Lent is about to begin and there will be a short Ash Wednesday service in the Chapel on February 22, 2023. We will gather between 4-4:15 pm est. The service will be approximately 20 min and then we will have an optional time of fellowship afterwards. You can get onto zoom by clicking HERE.
We ask that you bring your own ashes as there will be a time to mark yourself with the cross. If you do not have ashes, then you can use some water or olive oil instead. Or, if you prefer, you can simply close your eyes and pray during that part of the service.
(A prayer of Moucan)
O Lord, you are my strength I will love you completely Protect me under the shadow of your wings Have mercy on me Jesu, son of David Open the eyes of my heart by your mercy I call out to you like the Canaanite widow Because of the wound in my soul Even dogs eat the scraps which fall from the table You are the health of the whole world Speak and my soul will be healed Forgive the wickedness of my sin If I reach out and touch the hem of your robe I will be saved from my sin, Amen
(Homily written by Justin)
As we enter into this season of Lent, you may ask yourself how a spirit of penance makes sense in a world view of original goodness. It is certainly a question I have asked myself. The way that penance has been taught to many of us is in direct odds with the idea that we are created good. If we are good in our essence, then why do we need to apologise for our existence?
I would like to briefly unpack that question before we begin. The first thing I want to point out is that the act and attitude of penance can exist within different theologies. If you believe that human beings are inherently sinful creatures, undeserving of love, incapable of goodness without God’s direct intervention, then penance becomes a punishment. It becomes a ritual act of acknowledging our own worthlessness and begging God to fix us. But there are other theological frameworks in which a spirit of penance makes sense.
The teaching of original goodness does not mean that there is no sin. The great teachers of the past who argued that human beings are good by nature were never so naïve as to think that we are all perfect just the way we are. All of us struggle with sin. All of us are touched by it in some fashion. The question is, where does this sin come from and how do we heal it?
If we accept that we are born good, created in the image of God, then we must ask ourselves why humanity so often reverts to war, slavery, genocide, and all the other great evils we see around us. The answer which Pelagius gives is that we are creatures of habit. We act out of our subconscious as much as our conscious mind. From the time of our birth we are immersed in a world of dysfunction and we bring that dysfunction into ourselves, acting it out in the world without even realising it.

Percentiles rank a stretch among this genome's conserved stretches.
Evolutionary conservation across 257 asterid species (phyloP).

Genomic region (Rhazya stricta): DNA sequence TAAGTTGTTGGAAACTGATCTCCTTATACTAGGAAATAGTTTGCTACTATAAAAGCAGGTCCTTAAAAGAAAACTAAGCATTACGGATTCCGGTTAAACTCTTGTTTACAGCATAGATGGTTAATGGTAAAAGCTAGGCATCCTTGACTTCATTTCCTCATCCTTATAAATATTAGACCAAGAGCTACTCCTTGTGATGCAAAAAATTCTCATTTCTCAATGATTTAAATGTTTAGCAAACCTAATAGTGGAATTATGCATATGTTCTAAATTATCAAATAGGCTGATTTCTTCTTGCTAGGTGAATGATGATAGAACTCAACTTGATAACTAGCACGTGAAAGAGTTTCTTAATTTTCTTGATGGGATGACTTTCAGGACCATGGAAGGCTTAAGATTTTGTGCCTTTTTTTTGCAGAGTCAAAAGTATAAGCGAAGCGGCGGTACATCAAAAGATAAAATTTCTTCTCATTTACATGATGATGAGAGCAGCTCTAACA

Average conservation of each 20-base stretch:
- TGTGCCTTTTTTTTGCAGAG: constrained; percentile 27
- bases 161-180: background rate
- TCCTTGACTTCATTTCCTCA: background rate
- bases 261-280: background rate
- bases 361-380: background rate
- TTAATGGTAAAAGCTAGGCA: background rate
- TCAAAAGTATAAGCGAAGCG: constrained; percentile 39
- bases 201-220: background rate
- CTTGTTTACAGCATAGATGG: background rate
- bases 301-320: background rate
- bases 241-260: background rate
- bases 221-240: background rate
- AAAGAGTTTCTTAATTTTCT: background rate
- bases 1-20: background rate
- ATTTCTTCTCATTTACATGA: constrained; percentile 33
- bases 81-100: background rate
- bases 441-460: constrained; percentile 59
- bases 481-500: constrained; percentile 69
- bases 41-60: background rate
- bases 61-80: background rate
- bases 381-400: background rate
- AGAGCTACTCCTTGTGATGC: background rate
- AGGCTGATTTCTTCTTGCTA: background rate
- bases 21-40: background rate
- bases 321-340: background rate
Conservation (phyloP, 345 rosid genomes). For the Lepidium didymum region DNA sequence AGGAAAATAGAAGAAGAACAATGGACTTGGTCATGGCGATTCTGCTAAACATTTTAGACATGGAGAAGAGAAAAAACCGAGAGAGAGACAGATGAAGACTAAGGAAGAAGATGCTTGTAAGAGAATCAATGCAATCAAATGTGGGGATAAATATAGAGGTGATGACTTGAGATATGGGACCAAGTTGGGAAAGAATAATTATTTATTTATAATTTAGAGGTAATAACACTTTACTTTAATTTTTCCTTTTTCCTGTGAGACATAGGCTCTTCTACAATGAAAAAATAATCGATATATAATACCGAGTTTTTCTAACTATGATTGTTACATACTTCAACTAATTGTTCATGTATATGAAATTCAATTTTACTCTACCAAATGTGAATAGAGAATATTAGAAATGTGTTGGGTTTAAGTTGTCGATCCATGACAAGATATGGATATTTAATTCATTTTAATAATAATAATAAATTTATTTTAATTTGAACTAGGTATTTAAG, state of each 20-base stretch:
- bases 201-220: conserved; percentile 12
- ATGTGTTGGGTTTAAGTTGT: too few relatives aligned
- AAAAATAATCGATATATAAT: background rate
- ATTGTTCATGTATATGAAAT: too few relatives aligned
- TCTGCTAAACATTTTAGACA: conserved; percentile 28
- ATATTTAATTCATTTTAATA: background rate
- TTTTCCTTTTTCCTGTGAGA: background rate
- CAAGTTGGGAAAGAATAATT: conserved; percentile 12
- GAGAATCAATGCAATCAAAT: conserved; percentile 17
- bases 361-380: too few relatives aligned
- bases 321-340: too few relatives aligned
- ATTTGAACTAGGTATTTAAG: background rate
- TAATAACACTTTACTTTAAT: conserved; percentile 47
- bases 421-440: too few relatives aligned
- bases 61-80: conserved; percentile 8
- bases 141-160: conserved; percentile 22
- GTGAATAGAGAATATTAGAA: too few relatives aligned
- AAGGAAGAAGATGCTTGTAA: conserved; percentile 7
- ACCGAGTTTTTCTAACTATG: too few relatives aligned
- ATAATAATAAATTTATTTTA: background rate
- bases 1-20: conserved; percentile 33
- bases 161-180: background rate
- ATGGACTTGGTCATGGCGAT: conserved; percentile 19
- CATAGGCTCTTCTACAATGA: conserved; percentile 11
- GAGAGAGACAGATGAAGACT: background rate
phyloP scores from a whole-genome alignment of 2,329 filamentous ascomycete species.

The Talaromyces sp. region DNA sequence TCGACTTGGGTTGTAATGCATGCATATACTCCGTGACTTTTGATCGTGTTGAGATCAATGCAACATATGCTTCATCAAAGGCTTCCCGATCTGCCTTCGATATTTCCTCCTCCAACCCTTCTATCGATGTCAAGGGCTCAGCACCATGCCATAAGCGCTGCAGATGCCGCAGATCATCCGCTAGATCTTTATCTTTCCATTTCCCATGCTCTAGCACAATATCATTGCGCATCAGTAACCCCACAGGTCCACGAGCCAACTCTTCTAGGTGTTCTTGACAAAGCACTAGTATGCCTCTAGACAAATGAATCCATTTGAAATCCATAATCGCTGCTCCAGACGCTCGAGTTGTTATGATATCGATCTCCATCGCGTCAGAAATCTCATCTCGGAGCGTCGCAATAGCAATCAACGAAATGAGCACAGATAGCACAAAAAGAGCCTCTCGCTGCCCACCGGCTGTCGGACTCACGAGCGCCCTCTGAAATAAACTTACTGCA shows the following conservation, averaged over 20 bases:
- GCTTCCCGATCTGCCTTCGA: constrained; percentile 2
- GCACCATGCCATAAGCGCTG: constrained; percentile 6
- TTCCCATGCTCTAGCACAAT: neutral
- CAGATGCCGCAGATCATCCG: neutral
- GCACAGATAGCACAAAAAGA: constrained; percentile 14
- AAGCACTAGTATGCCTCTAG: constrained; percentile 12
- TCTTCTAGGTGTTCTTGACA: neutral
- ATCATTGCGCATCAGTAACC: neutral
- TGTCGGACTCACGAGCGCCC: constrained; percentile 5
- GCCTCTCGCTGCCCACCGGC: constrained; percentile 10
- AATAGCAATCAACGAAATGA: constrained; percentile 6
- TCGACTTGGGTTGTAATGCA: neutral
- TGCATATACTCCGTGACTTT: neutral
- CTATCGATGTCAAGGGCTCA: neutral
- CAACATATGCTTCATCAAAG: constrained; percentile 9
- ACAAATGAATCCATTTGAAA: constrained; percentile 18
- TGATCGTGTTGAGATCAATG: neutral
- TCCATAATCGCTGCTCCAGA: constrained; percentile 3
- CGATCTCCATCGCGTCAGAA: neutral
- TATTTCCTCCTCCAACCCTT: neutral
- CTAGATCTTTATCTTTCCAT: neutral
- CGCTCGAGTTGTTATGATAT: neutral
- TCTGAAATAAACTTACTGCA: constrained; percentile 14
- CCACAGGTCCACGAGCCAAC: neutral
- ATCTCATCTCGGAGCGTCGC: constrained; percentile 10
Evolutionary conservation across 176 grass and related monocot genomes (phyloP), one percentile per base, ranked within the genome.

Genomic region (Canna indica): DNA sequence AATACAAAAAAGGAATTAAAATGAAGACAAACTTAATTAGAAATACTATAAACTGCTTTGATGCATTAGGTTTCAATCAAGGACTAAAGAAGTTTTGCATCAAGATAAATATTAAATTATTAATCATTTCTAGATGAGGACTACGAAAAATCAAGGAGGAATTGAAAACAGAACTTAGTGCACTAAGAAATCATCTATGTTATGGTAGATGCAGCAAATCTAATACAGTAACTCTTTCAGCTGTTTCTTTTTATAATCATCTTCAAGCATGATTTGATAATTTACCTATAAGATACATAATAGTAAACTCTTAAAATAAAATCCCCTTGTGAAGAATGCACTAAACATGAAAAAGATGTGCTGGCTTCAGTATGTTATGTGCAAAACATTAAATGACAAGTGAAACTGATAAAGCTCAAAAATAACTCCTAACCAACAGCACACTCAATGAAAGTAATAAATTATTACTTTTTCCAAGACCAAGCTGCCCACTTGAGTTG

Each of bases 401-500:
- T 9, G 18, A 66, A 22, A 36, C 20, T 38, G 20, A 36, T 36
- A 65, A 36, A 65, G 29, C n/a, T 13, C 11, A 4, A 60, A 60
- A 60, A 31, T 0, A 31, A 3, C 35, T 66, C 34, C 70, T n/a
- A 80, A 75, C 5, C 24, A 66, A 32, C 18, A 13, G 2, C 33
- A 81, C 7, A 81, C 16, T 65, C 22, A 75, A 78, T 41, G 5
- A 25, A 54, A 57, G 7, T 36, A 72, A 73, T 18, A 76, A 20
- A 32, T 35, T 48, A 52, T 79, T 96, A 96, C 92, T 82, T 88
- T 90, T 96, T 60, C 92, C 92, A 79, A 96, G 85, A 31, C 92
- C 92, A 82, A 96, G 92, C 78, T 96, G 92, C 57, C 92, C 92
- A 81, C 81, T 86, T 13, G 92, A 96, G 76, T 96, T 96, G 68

While most of us do operate on autopilot, unconsciously imitating the evil of the world, we are not without hope. These habits can be overcome partially through intentional effort to form new habits and partially by drawing from the hidden wealth of nature inside us. Because goodness is our nature, we can always return to it and draw forth healing from the mystical and infinite well within us.
Penance, in this theological model, is about unlearning the bad habits we’ve picked up. It’s about acknowledging when we have lost our way and making a commitment to return to the good. Penance, as a spiritual practice, helps us to clear away all the tarnish which has accumulated on the priceless jewel which is our heart. We cannot return to our original goodness if we do not admit the ways in which we have become lost.
Lent is traditionally a season of fasting and it is in ascetic practice that we are best able to undo our bad habits. Fasting brings us face to face with the fact that we operate on autopilot. It can help to illuminate the fact that we are acting out of habit. By learning to overcome the habits of our body we are able to learn to overcome the habits of our hearts. By learning to conquer hunger, we also learn to conquer anger. Penance is a medicine which heals us.
Psalm 51, which I will read momentarily, is traditionally read on Ash Wednesday and it is also often used as a proof text for original sin. The psalm is attributed to David, who is lamenting the fact that he has killed Bethseba’s husband in order to sleep with her. In it he says “In transgression was I conceived, and in offence my mother spawned me.” If one is looking for a proof text for original sin, this isn’t a bad place to start. One way of reading it is that David is saying that his sin was programmed into him from the moment of his conception.
That’s only one way to interpret the text, however. And indeed, there is no reason to think it’s the right way. Another way to interpret this short and ambiguous passage is that David means he was born into a world of sin and learned it from his family. We inherit sin from our parents through our imitation, intentional or otherwise, of their way of being. This would make perfect sense in the context.
The lines immediately after this say “Look, You desired truth in what is hidden; in what is concealed make wisdom known to me. Purify me with hyssop, that I be clean. Wash me, that I be whiter than snow.”
David says that he was born in sin but then he goes on to describe the hidden truth within him. This hidden truth within him is a source of wisdom. He only needs to be washed clean in order for that truth to be revealed and gladness and joy to return to him. If we can be washed and made good then that means we were good all along. Sin is nothing more than dirt and grime which has accumulated on the surface of who we are. The hyssop is a metaphor for a spiritual cleansing which washes away all that grime. Hidden underneath the muck and junk is a beautiful jewel, created in the image of God.
In this season of Lent we enter the desert of our own hearts and, just as Jesus did when he went into the desert, we find both demons and angels, dysfunction and truth. By entering the desert we confront those demons and invite the angels to heal them. Today, on Ash Wednesday, we begin that journey into the barren land by confessing our sins and seeking the medicine of penance to heal them.